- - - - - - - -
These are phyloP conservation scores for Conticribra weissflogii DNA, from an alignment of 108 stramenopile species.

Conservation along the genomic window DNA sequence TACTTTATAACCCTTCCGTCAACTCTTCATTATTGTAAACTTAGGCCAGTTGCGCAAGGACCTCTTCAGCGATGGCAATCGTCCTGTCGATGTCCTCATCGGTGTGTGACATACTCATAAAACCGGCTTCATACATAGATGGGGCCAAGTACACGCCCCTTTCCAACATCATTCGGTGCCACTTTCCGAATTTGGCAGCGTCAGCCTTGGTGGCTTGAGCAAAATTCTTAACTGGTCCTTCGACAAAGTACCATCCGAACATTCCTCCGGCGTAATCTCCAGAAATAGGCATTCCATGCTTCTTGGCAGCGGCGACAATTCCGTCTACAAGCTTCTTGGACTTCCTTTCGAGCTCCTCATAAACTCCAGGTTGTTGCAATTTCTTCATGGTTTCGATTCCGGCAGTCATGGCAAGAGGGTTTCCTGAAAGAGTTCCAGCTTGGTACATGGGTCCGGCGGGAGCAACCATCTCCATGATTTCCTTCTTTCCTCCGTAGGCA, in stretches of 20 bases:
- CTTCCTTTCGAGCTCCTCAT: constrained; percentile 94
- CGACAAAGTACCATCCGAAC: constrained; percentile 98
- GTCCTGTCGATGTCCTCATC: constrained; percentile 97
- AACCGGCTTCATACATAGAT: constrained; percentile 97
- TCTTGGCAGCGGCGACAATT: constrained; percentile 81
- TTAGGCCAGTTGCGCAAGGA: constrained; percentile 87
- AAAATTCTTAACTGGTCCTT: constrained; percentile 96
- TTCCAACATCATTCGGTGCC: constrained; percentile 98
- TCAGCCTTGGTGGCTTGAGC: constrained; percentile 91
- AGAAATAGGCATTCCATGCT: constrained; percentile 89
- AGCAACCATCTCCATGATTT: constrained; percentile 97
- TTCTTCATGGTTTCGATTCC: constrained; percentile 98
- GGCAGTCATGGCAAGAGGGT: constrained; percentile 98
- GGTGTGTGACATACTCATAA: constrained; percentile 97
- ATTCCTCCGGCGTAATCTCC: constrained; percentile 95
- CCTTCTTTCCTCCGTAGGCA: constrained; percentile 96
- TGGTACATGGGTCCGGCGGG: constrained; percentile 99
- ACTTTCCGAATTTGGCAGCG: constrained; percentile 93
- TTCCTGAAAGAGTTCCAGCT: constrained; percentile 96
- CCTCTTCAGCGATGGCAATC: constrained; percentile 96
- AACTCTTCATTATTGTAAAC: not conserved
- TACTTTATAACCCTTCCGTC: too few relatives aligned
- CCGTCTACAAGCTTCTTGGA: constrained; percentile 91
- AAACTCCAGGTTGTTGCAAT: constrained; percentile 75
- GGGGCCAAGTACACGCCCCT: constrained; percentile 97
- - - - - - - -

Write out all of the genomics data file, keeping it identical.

These are phyloP conservation scores for Conticribra weissflogii DNA, from an alignment of 108 stramenopile species.

Conservation along the genomic window DNA sequence TACTTTATAACCCTTCCGTCAACTCTTCATTATTGTAAACTTAGGCCAGTTGCGCAAGGACCTCTTCAGCGATGGCAATCGTCCTGTCGATGTCCTCATCGGTGTGTGACATACTCATAAAACCGGCTTCATACATAGATGGGGCCAAGTACACGCCCCTTTCCAACATCATTCGGTGCCACTTTCCGAATTTGGCAGCGTCAGCCTTGGTGGCTTGAGCAAAATTCTTAACTGGTCCTTCGACAAAGTACCATCCGAACATTCCTCCGGCGTAATCTCCAGAAATAGGCATTCCATGCTTCTTGGCAGCGGCGACAATTCCGTCTACAAGCTTCTTGGACTTCCTTTCGAGCTCCTCATAAACTCCAGGTTGTTGCAATTTCTTCATGGTTTCGATTCCGGCAGTCATGGCAAGAGGGTTTCCTGAAAGAGTTCCAGCTTGGTACATGGGTCCGGCGGGAGCAACCATCTCCATGATTTCCTTCTTTCCTCCGTAGGCA, in stretches of 20 bases:
- CTTCCTTTCGAGCTCCTCAT: constrained; percentile 94
- CGACAAAGTACCATCCGAAC: constrained; percentile 98
- GTCCTGTCGATGTCCTCATC: constrained; percentile 97
- AACCGGCTTCATACATAGAT: constrained; percentile 97
- TCTTGGCAGCGGCGACAATT: constrained; percentile 81
- TTAGGCCAGTTGCGCAAGGA: constrained; percentile 87
- AAAATTCTTAACTGGTCCTT: constrained; percentile 96
- TTCCAACATCATTCGGTGCC: constrained; percentile 98
- TCAGCCTTGGTGGCTTGAGC: constrained; percentile 91
- AGAAATAGGCATTCCATGCT: constrained; percentile 89
- AGCAACCATCTCCATGATTT: constrained; percentile 97
- TTCTTCATGGTTTCGATTCC: constrained; percentile 98
- GGCAGTCATGGCAAGAGGGT: constrained; percentile 98
- GGTGTGTGACATACTCATAA: constrained; percentile 97
- ATTCCTCCGGCGTAATCTCC: constrained; percentile 95
- CCTTCTTTCCTCCGTAGGCA: constrained; percentile 96
- TGGTACATGGGTCCGGCGGG: constrained; percentile 99
- ACTTTCCGAATTTGGCAGCG: constrained; percentile 93
- TTCCTGAAAGAGTTCCAGCT: constrained; percentile 96
- CCTCTTCAGCGATGGCAATC: constrained; percentile 96
- AACTCTTCATTATTGTAAAC: not conserved
- TACTTTATAACCCTTCCGTC: too few relatives aligned
- CCGTCTACAAGCTTCTTGGA: constrained; percentile 91
- AAACTCCAGGTTGTTGCAAT: constrained; percentile 75
- GGGGCCAAGTACACGCCCCT: constrained; percentile 97